Video over Wireless Networks – Another Element of Unpredictability
Embracing video to enhance unified communications within the enterprise presents network challenges. Embracing video while at the same time pushing forward with wireless first strategy adds another level of complexity and unpredictability. This blog gives some guidance on streaming video over wireless networks.
Unlike the typical data traffic on the enterprise wireless network, the real-time nature of video makes is particularly sensitive to uneven bandwidth capacity which can result in buffering and low video quality. Since 802.11 wireless technologies operate within an unlicensed wireless spectrum, video over Wi-Fi must also contend with adjacent and co-channel congestion – adding a further barrier to the viewer experience.
So what can you do to decrease the likelihood of complaints flooding into the UC team every time there is a live webcast or launch of a training video?
Ensuring wireless access points and routers support the latest wireless standards will help immensely with the video experience your users will have on your LAN. Newer standards such as 802.11ac support higher bandwidth rates and incorporate features such as beaming, where the signal is focused to the actual location os the device/s lo rather than fanning out broadly (read more here).
Hive Streaming operates mostly at the application layer, so we do not have direct insight into the wireless access point. But we do monitor general congestion in the network with a delay-based algorithm – so we can automatically detect which Sites or Subnets are struggling and automatically find the least congested routes in the network. Hive Insights also tracks stream performance down to the viewer level and can identify the wireless NIC in use – allowing the IT admin to isolate bandwidth and hardware issues.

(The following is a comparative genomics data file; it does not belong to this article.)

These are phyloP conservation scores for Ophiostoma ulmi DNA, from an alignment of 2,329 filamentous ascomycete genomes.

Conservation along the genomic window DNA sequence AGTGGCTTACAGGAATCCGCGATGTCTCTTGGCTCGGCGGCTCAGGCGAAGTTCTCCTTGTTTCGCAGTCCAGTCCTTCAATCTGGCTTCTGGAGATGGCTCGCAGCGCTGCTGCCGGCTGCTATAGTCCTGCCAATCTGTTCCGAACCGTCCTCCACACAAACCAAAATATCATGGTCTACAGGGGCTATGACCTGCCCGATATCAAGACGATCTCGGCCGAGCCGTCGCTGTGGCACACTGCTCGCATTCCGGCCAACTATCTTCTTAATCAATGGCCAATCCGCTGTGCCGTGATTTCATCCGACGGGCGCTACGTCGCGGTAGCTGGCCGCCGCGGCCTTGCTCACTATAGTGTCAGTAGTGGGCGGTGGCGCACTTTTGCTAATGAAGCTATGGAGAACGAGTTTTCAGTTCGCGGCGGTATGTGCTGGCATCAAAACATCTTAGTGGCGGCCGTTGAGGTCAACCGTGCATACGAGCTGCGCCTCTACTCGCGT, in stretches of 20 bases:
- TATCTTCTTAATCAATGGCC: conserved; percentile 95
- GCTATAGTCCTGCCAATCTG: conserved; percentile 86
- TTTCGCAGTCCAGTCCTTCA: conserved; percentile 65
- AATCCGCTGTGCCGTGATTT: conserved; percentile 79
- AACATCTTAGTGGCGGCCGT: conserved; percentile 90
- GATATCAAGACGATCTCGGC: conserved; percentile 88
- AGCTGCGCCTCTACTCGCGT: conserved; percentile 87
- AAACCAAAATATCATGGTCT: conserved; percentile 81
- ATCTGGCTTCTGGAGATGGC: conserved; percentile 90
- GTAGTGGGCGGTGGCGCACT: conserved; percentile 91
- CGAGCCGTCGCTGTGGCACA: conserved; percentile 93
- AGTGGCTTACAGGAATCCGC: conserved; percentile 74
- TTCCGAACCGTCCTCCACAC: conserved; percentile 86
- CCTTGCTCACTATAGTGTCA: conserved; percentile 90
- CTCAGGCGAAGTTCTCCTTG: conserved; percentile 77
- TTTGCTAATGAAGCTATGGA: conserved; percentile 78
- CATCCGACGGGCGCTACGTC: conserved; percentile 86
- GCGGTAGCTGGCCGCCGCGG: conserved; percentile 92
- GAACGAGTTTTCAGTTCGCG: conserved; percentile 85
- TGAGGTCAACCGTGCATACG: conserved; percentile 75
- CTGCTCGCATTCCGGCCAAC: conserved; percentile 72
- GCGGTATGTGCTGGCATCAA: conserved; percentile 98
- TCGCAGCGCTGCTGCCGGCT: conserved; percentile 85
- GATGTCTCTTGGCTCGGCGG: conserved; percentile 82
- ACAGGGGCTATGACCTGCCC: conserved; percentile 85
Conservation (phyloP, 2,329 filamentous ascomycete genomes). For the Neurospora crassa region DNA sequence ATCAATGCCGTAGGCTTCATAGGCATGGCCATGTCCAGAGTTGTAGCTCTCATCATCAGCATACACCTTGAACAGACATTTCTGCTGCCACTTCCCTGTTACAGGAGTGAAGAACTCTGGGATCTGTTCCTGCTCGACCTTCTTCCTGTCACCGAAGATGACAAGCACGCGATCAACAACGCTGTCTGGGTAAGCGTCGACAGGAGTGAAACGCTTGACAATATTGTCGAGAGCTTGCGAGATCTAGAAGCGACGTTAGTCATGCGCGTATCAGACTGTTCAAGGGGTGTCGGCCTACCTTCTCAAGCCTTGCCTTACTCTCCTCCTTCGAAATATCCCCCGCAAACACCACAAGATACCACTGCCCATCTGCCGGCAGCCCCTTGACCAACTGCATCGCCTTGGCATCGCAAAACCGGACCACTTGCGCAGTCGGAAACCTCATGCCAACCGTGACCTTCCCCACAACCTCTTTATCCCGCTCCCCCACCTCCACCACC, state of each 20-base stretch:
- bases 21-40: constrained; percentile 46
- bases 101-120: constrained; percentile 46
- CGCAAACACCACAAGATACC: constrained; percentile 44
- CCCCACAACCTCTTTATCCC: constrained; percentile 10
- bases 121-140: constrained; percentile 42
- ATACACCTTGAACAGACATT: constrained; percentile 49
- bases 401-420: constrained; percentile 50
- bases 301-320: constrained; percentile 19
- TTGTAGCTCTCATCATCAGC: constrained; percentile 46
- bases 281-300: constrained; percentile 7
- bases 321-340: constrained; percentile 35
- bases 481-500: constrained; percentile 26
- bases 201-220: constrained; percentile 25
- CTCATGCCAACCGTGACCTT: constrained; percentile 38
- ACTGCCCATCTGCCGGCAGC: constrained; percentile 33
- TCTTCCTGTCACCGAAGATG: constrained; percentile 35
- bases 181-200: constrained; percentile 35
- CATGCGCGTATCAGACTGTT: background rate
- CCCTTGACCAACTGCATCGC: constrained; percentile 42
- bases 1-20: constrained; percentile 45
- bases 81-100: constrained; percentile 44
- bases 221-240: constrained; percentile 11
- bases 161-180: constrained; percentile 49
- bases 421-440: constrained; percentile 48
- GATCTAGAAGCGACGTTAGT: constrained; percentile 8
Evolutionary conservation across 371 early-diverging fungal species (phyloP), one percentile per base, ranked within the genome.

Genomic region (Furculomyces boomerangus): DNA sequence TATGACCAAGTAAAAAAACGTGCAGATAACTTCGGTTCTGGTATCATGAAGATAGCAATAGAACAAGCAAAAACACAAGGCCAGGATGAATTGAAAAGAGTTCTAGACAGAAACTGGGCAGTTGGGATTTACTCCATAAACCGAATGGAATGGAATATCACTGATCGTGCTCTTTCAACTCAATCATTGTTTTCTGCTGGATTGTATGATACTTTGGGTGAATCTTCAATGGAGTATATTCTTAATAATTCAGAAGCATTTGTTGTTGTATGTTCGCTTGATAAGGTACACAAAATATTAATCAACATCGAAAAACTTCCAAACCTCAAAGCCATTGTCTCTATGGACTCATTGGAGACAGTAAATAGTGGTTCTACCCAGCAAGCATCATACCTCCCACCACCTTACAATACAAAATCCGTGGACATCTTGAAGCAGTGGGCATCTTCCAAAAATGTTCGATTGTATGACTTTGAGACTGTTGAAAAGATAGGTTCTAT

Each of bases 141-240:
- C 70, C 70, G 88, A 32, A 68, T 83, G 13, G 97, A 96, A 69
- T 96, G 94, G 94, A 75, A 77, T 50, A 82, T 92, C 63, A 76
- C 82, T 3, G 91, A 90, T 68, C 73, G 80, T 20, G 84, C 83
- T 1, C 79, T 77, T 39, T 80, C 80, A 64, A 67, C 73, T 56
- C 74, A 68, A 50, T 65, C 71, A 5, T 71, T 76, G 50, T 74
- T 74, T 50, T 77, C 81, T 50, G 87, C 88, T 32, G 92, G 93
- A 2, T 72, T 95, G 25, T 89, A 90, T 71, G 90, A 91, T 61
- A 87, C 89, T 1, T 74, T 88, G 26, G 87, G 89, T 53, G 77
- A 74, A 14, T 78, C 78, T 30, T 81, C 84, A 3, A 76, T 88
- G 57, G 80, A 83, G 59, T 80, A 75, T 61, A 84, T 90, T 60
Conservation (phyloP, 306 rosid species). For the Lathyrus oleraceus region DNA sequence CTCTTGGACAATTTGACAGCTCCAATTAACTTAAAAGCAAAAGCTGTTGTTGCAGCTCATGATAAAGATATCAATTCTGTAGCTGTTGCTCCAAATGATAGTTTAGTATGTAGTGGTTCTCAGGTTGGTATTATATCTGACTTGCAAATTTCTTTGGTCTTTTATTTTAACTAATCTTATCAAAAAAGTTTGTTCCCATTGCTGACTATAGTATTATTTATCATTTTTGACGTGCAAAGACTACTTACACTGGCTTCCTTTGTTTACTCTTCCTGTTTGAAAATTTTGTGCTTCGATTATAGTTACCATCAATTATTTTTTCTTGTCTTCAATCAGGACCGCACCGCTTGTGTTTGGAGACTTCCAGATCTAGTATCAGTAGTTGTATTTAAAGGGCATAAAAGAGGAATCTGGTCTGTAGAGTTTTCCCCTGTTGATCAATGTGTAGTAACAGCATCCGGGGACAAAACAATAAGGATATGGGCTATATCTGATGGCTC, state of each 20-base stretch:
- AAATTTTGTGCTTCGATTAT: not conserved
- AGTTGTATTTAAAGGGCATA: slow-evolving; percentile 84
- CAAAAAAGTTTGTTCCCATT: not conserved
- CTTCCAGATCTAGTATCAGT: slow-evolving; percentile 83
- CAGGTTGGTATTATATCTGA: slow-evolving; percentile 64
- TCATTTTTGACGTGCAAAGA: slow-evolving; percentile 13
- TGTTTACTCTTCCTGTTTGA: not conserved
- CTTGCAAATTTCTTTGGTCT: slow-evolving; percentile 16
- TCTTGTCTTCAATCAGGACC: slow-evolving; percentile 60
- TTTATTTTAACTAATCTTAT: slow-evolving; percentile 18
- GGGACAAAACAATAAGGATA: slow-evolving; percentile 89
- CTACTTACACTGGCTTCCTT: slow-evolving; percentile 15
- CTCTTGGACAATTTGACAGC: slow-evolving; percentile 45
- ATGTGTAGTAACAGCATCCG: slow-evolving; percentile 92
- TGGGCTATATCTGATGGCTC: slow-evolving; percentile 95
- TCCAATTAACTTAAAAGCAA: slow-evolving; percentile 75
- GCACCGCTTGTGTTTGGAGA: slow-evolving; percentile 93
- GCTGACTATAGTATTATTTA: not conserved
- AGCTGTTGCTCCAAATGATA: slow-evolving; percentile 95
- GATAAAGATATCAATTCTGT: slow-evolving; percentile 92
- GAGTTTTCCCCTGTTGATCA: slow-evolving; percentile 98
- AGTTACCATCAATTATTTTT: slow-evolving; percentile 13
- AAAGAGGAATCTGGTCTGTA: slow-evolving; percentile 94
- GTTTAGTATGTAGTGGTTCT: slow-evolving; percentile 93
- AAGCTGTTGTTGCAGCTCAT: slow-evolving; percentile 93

Hive also has a number of optimizations in place to provide a stable stream into a Wi-Fi network. For example, wired endpoints are favored for retrieving the video from the source, assuming there is connectivity at the site between Wired and Wireless networks. We can also trim bitrates by office location. For example, Hive can enforce a policy in a Wi-Fi-only site or subnet to only allow the lowest of multiple video bitrates offered for the event.
Hive Streaming has several large customers running latest/greatest Wi-Fi (i.e. 802.11ac) and they stream large events with no problems to large quantities of viewers on Wi-Fi subnets. We also operate well over older networks but the latest WIFI does help. Some customers with older Wi-Fi technologies struggle – but they’d face the same challenges with other enterprise video distribution solutions.
We recommend our customers deploy the Hive Client and run a “Silent Test” in which Hive simulates a live video event on the network and captures all of the statistics. This will identify the trouble spots before the event, allowing us to deploy config changes and optimize the network before the event.